News that Baltimore officials are considering selling or leasing as many as 16 of the city's historic landmarks - including the iconic Shot Tower and the War Memorial Building - has sparked alarm and outrage among people who fear allowing them to fall into private hands could lead to the loss of a priceless historical legacy. No one wants to see these magnificent architectural gems turned into fast-food emporiums or low-end strip malls. But if the city handles the matter carefully, at least some of them could be transferred in a way that ensures they will be well cared for and preserved for future generations.
BUSINESS
By Edward Gunts and Edward Gunts,Staff Writer | September 27, 1992
The Johns Hopkins University Office of Special Events will sponsor an all-day bus trip Oct. 3 that will give participants a chance to explore the 18th and 19th century architecture and interiors of Dickeyville.The bus trip will include a visit to the oldest residence in the New England-style village, which was established in 1719. Visitors will also see a sculptor's studio, church and additional 19th century houses.The bus will leave Hopkins' Homewood campus at 3400 N. Charles St. at 10 a.m. and return between 3 p.m. and 3:45 p.m. Tickets cost $40 per person and include lunch.
BUSINESS
By Edward Gunts, The Baltimore Sun | February 16, 2011
Baltimore's preservation panel intends to recommend that Mayor Stephanie Rawlings-Blake withhold approval of the $150 million Lexington Square redevelopment because it calls for the demolition of historic buildings previously targeted for preservation, including the former Read's drugstore, site of a 1955 civil rights sit-in. Members of Baltimore's Commission on Historical and Architectural Preservation also indicated Wednesday that they would start the process for adding the Read's building to the city's "special list" of historic landmarks, an action that would automatically protect it from demolition for at least six months.
NEWS
By Gerard Shields and Gerard Shields,SUN STAFF | April 13, 2002
Thirteen of 14 sites on the campus of Sheppard Pratt Hospital have been recommended to Baltimore County as historic landmarks, possibly interfering with the hospital's redevelopment plans. The county Landmark Preservation Commission sided late Thursday night with Towson preservationists who wanted all 14 sites designated as historic. The matter goes before the County Council, which will have final say on the designation. If approved, the hospital would need county approval to alter any of the selected structures.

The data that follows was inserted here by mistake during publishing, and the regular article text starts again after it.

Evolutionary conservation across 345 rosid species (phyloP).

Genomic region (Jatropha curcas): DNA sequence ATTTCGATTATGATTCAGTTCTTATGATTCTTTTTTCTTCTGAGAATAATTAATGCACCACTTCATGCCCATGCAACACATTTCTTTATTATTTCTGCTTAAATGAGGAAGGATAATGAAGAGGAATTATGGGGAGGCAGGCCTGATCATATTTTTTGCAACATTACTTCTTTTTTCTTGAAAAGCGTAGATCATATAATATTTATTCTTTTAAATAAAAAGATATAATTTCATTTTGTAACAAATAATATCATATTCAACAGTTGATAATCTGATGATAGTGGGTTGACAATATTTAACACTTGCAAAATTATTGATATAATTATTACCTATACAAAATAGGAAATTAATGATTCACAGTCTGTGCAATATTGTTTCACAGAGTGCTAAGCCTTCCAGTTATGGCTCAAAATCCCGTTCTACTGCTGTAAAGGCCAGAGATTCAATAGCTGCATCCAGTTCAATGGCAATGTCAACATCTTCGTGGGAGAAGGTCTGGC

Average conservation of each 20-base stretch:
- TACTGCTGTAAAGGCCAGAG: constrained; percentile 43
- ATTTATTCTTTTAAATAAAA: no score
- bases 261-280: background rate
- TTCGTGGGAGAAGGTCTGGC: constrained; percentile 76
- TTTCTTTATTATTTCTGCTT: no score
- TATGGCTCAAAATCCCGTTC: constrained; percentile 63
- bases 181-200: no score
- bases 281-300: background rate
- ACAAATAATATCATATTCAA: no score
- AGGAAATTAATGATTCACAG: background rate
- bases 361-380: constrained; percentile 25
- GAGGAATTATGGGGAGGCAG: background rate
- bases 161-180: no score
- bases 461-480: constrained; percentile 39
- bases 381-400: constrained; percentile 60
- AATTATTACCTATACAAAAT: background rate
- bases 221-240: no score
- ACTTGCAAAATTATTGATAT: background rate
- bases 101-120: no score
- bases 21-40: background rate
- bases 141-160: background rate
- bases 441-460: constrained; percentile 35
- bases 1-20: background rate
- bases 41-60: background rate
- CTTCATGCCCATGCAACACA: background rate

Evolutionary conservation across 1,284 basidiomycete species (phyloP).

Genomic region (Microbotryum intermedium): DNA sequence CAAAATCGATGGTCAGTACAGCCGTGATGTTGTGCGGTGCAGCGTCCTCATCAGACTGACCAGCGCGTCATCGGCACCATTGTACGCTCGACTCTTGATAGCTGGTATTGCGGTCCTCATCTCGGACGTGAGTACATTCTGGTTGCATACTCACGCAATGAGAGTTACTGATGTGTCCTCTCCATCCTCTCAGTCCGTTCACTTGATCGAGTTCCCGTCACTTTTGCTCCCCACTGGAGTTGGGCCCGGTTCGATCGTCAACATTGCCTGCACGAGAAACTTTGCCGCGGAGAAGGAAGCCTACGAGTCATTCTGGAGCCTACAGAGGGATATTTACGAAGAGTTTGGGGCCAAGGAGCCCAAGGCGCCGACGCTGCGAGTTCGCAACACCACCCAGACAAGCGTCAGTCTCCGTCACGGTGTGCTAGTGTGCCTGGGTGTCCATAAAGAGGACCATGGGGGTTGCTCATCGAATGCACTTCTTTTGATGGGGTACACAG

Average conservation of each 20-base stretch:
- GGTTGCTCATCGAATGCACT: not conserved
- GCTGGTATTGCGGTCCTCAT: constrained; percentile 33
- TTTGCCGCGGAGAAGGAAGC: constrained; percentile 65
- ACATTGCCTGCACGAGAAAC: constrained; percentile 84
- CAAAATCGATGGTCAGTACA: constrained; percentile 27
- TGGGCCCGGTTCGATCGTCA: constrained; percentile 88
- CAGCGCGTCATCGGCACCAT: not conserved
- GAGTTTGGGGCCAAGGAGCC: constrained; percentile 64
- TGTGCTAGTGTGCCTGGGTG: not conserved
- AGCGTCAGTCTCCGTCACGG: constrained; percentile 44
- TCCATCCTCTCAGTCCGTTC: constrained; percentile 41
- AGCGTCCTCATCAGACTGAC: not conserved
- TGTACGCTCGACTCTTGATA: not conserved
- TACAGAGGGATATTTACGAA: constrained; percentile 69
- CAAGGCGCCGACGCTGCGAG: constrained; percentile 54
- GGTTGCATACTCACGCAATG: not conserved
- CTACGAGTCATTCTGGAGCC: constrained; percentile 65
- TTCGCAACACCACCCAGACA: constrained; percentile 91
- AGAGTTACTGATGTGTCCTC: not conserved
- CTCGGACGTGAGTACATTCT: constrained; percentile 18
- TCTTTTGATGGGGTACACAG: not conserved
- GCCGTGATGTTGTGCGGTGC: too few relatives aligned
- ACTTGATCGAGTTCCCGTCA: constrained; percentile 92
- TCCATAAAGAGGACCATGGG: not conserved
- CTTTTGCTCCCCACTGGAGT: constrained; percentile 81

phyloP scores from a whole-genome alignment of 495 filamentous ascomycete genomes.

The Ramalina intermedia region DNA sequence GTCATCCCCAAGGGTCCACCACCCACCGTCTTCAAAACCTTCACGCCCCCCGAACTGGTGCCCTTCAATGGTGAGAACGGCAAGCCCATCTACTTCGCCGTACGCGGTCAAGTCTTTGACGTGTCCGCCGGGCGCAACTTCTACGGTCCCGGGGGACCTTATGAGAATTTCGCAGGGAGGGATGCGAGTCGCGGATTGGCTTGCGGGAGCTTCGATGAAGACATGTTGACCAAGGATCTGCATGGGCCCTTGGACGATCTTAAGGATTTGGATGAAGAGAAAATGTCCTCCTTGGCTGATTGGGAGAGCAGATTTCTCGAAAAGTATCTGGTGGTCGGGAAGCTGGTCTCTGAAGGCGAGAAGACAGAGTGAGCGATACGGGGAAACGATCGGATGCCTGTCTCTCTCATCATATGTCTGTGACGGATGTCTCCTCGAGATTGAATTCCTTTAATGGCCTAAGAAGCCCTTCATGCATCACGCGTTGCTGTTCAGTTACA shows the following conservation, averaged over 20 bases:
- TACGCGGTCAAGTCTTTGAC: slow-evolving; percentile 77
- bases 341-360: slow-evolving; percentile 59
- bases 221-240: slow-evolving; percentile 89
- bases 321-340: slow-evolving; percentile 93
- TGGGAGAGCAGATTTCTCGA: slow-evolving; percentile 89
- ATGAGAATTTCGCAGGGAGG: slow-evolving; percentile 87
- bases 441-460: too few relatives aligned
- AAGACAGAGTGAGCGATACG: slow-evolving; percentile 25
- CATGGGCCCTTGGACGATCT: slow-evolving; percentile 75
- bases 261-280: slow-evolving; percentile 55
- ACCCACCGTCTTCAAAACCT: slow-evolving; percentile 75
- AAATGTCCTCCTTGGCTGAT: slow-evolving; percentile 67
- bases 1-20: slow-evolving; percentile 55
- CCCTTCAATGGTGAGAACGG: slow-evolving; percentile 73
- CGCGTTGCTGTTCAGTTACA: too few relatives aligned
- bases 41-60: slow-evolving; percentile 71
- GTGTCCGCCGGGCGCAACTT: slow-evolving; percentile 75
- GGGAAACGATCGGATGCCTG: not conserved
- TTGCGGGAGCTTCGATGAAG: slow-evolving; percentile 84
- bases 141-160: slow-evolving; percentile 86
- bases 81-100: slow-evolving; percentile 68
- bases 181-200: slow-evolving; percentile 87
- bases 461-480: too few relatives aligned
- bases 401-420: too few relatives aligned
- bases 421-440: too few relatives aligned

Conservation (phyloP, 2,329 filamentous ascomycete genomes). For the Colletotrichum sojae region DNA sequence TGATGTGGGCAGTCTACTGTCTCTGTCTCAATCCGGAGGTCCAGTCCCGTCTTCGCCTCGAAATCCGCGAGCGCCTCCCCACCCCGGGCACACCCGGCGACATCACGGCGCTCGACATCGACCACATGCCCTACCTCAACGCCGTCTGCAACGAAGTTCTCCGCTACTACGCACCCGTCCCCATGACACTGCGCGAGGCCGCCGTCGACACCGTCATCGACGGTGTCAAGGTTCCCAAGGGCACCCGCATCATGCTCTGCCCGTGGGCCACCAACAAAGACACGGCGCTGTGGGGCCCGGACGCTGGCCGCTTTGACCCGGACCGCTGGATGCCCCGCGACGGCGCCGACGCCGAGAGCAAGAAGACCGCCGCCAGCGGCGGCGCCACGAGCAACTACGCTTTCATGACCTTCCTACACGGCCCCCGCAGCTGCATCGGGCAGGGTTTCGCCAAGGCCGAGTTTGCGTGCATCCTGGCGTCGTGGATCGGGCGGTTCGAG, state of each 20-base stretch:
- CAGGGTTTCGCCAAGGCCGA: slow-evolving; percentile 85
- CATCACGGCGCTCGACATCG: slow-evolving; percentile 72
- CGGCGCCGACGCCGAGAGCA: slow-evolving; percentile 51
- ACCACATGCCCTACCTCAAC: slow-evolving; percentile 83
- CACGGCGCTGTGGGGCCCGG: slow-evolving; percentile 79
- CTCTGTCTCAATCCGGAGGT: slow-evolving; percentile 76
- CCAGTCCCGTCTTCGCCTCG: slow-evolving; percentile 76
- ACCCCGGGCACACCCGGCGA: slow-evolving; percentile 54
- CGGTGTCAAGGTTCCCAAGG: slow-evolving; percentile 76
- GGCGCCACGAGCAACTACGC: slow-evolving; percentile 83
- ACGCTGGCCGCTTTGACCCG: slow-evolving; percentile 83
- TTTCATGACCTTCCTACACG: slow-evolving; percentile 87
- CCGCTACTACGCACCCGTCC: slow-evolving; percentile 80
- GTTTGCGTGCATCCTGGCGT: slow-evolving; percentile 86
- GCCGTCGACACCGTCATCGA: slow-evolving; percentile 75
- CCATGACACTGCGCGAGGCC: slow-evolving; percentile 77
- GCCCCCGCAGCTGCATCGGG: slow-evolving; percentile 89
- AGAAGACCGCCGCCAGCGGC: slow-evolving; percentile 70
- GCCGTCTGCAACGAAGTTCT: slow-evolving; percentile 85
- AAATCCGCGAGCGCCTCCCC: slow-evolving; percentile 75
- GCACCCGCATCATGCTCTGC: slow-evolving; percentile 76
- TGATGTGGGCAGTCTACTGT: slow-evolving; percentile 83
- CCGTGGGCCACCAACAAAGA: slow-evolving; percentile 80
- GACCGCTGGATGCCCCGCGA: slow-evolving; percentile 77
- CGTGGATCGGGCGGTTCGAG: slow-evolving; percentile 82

NEWS
September 27, 2012
It's easy to see why the city's sale of the Senator Theatre gave Comptroller Joan Pratt heartburn. The city paid $810,000 for the movie palace three years ago and this week sold it for a $310,000 loss. Worse yet, the city is hardly washing its hands of the seemingly snakebit property. It will hold the mortgage — and charge a minuscule 2 percent in interest. The city is putting up an additional $700,000 loan to the theater's new owners, who are also receiving a loan from the state and another from a bank.
NEWS
By Frederick N. Rasmussen, The Baltimore Sun | July 26, 2012
After being closed to the public for nearly two decades, a new day may be dawning for the Peale Museum on Holliday Street if its planned restoration as the Peale Center for Baltimore History and Architecture comes to fruition. "I think it has lots of significance to Baltimore. It had been the city's first City Hall, an African-American school and where gas illumination was used by a company that eventually became BGE," said Walter Schamu, a partner in the firm of Schamu, Machowski, Grego Architects, which prepared restoration plans with consulting architect James T. Wollon Jr. "It's a handsome building that can be saved and given a new life," said Schamu.
NEWS
April 2, 2012
It's a start. Baltimore City's decision to consider selling or otherwise turning over 15 city-owned historic landmarks to new ownership or management is a step in the right direction. But is it well thought out and does it go far enough? For decades the city's enormous collection of historic properties has languished. It has been clear for some time that neither municipal resources nor will are sufficient to provide the stewardship these properties require and deserve. The situation has worsened with every passing year, so I applaudMayor Rawlings-Blake's recent action.